I also found myself emboldened by other artists I look up to sharing some of their music’s behind-the-scenes stages. Perhaps most notably, the intense level of insight and input that Charli XCX gave her fans into the creative process behind her LP ‘how I’m feeling now’ helped me to feel like my credibility as an artist didn’t depend on seeming remote and aloof. On Instagram and in Zoom meetings, Charli’s followers were asked for their opinions on demos, single choices, and artwork for the release and, far from alienating her fanbase, it seemed to allow her followers to feel like even more a part of her process.

Here in Australia, too, artists are beginning to open up their process on platforms like Twitch and Instagram live. Again, the result seems to be the development of a much deeper connection with their audiences. Eilish Gilligan, who has become a regular Twitch streamer in recent months, describes the experience of sharing her work on livestream as “the most undiluted connection to my existing fans I have ever experienced, while also allowing me to reach new audiences from all over the world… I’ve never felt so connected to my listeners as I do when I’m chatting with them, laughing with them, forming inside jokes with them, having fun with them on a live stream”.

As well as offering this real sense of community between an artist and their audience, exposing the process also has the potential to alleviate some of the pressure around release day that Wafia and Cxloe spoke of. Creating my album live on Twitch has shown me that people are genuinely interested in how my songs are made. They find value not only in the completed work, but in my skills and ideas, my human moments, and my dumb jokes.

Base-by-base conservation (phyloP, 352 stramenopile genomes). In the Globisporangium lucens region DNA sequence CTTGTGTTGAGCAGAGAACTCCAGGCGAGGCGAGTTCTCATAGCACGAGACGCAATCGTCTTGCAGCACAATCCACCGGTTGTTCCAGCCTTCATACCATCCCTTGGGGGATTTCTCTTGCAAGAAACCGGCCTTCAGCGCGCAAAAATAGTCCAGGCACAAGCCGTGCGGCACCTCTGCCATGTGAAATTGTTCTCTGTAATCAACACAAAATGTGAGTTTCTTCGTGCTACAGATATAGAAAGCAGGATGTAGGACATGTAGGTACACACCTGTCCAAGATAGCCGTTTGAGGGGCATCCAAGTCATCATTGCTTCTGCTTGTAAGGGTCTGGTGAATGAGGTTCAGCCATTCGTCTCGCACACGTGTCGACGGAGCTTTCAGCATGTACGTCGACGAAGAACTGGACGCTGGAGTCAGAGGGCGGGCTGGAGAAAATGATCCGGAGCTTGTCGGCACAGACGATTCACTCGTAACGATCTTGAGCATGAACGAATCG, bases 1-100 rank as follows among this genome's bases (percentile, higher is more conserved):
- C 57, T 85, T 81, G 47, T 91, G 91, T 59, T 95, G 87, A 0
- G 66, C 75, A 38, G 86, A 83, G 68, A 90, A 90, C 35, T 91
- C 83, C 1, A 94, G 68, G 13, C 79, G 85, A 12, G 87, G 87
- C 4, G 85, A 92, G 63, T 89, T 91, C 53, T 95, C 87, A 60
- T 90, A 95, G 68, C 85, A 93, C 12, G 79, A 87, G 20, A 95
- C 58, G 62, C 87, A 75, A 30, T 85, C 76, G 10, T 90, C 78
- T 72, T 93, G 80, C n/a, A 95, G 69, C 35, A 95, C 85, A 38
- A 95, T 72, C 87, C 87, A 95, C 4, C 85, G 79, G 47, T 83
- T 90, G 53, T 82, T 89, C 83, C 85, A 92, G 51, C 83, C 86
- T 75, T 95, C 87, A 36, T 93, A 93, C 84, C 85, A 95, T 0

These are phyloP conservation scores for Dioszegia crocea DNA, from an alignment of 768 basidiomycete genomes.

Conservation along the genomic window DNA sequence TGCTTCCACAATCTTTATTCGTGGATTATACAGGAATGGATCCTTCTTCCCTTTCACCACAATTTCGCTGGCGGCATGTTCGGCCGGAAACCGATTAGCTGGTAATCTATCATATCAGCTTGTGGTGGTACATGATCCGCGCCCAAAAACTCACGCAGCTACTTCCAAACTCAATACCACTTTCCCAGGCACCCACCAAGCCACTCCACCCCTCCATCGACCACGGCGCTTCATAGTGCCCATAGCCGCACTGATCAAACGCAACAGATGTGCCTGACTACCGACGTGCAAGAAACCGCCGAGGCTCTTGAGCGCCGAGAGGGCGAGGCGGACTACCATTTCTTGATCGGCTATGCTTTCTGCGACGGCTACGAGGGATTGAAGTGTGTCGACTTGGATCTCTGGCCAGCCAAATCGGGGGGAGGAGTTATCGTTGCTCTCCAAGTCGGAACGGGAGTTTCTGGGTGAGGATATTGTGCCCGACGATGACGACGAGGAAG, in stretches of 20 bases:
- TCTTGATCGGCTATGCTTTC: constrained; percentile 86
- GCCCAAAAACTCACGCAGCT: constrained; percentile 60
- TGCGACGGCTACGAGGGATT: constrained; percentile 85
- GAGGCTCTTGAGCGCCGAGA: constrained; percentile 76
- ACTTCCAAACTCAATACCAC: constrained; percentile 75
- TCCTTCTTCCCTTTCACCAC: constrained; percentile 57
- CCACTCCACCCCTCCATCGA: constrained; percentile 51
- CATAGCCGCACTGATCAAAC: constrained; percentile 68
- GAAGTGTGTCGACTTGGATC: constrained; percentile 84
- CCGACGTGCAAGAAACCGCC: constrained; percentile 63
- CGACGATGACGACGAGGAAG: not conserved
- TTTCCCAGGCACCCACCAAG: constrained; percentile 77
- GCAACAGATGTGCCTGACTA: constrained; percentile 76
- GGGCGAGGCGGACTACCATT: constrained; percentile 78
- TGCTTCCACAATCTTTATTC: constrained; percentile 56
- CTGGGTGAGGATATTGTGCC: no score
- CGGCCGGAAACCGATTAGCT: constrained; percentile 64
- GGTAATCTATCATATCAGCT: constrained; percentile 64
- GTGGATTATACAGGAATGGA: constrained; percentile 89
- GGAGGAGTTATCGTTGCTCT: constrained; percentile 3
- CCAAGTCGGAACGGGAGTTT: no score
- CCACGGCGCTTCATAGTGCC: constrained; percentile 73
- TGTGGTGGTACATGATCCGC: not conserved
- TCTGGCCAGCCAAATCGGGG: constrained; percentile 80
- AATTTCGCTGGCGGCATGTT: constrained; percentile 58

In her original thread, Wafia tweeted “I’m really proud of the body of work I made and the things that are within my control. Honestly seeing you share my EP has made me the happiest I’ve been in days. because that’s really all that matters - if it resonates with you”.

Taking a step back, it makes a lot of sense that release days aren’t the most rewarding part of a song’s lifecycle for us as musicians. The energising process of making the music - the part of the work that is in our control - is finished for the time being. We are ‘emptying out’ and handing the work over for other people to enjoy. At the same time, our listeners haven’t had the opportunity to attach our songs to an experience or emotion yet, so the link between the songs and their audience hasn’t been fully forged.

Publicly reframing art as a process rather than a product takes away the feeling that release day is the ultimate judgment day for artists and their work. Instead, it embraces the potential for artists to grow alongside audiences who can, in turn, share an immediate stake in the pride an artist feels in the music they make. It is my sincere hope that, if the Australian music industry can take anything positive away from the burning dog crap on its front doorstep that the pandemic has been, it will be a shift in focus away from judging artists by the statistics attached to them, and towards valuing their unique offerings to our creative landscape, both in their process and in their finished work.

Image credit: art shot by Isabella Connelley, hair & makeup by Kate McWilliam via Aphir Facebook